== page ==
Whoa. I am now an official fan of glue basting. Those are 70″ seams with nary a pucker. And I flew through those seams. I ran a small line of glue near the edge, heat set with a dry iron, stitched on the paper on the line, and pressed the seams toward the sash.
And now the home stretch: turn this baby over and peel off all that paper. This was the least fun step for me, but I got through it fast because I wanted to see the finished product.
All I need to do now is choose a backing, get some batting, and actually quilt it together. But I just can’t decide how to quilt this thing, and I don’t want to rush it. I enjoy piecing quilt tops together, but not the actual quilting part (since I’m not very good at it yet). I don’t know, I’ll have to ponder on this a little while.
In the meantime, if you’d like to see all the other projects folks are making, take a peek at the Feathers Quilt Along on Nydia’s website.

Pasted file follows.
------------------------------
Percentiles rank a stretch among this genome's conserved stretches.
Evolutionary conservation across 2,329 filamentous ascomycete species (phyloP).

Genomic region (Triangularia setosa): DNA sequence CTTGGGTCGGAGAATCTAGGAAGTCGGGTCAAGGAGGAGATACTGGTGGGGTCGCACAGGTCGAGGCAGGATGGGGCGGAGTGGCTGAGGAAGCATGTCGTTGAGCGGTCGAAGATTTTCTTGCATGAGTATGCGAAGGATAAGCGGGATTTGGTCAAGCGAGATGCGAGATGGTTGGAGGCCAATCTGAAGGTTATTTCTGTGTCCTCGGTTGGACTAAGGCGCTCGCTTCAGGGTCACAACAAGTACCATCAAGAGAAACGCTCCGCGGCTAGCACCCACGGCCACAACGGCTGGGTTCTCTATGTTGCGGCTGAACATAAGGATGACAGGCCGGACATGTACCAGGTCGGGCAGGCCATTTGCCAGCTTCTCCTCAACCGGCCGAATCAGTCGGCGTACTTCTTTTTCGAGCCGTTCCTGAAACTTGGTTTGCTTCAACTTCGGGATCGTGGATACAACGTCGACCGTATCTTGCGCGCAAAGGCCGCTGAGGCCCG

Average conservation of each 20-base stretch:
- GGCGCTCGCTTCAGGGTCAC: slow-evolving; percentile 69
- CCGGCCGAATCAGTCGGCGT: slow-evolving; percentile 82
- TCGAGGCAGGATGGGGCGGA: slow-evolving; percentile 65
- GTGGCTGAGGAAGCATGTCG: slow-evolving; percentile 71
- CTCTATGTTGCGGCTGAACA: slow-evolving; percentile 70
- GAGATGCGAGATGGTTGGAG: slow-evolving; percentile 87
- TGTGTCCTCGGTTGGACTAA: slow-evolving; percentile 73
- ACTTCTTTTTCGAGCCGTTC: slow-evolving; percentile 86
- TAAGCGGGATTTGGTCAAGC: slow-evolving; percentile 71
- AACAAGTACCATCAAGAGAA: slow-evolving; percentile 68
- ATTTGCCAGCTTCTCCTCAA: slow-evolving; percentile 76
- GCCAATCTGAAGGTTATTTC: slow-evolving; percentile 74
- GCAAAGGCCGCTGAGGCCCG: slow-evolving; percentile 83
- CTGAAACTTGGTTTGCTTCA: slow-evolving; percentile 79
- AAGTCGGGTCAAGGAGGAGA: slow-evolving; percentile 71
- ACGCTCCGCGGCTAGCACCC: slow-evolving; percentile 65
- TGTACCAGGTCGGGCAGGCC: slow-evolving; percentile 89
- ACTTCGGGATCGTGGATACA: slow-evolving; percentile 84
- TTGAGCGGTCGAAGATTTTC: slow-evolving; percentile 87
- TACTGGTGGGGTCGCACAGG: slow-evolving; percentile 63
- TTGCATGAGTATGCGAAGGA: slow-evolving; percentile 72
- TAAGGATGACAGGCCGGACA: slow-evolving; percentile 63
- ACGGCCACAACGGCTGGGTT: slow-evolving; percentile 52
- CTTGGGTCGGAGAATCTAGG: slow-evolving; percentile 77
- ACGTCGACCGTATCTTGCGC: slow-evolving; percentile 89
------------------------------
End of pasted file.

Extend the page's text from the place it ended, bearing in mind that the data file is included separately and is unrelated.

Here are some maker’s notes for my sewing journal:
- I ran out of the paper piecing thread, so I had to switch to a regular all-purpose black thread at the end.
- Solid fabrics – No worries about right/wrong side, or directional prints! This was especially nice for this project, since they are so important in paper piecing.
- Paper piecing thread – This special thread is strong, yet fine, and kept my seams intact as I peeled off the foundation paper.
- Juki sewing machine – Lots of short seams and starts/stops can be tedious and frustrating while sewing. But they were made fluid with my Juki’s knee bar presser-foot lift, auto thread cutter, and super-fast speed.
- Paper piecing tools – These tools made this project fun and easy: small cutting board, good rotary cutter, postcard, add-a-quarter ruler, 1×12 ruler, and a finger presser.
- Overall – Sewing on lines drawn on paper made this a no-brainer and relaxing project. If a sewing project is on the complicated side, I find it distracting to have music playing. But I enjoyed music while making this quilt – a little U2, Madonna, Gwen Stefani, and Steve Miller. Sheesh, I totally forgot how much I love “With Or Without You”!
Changes for the next quilt I make:
- Buy two spools of thread, not just one.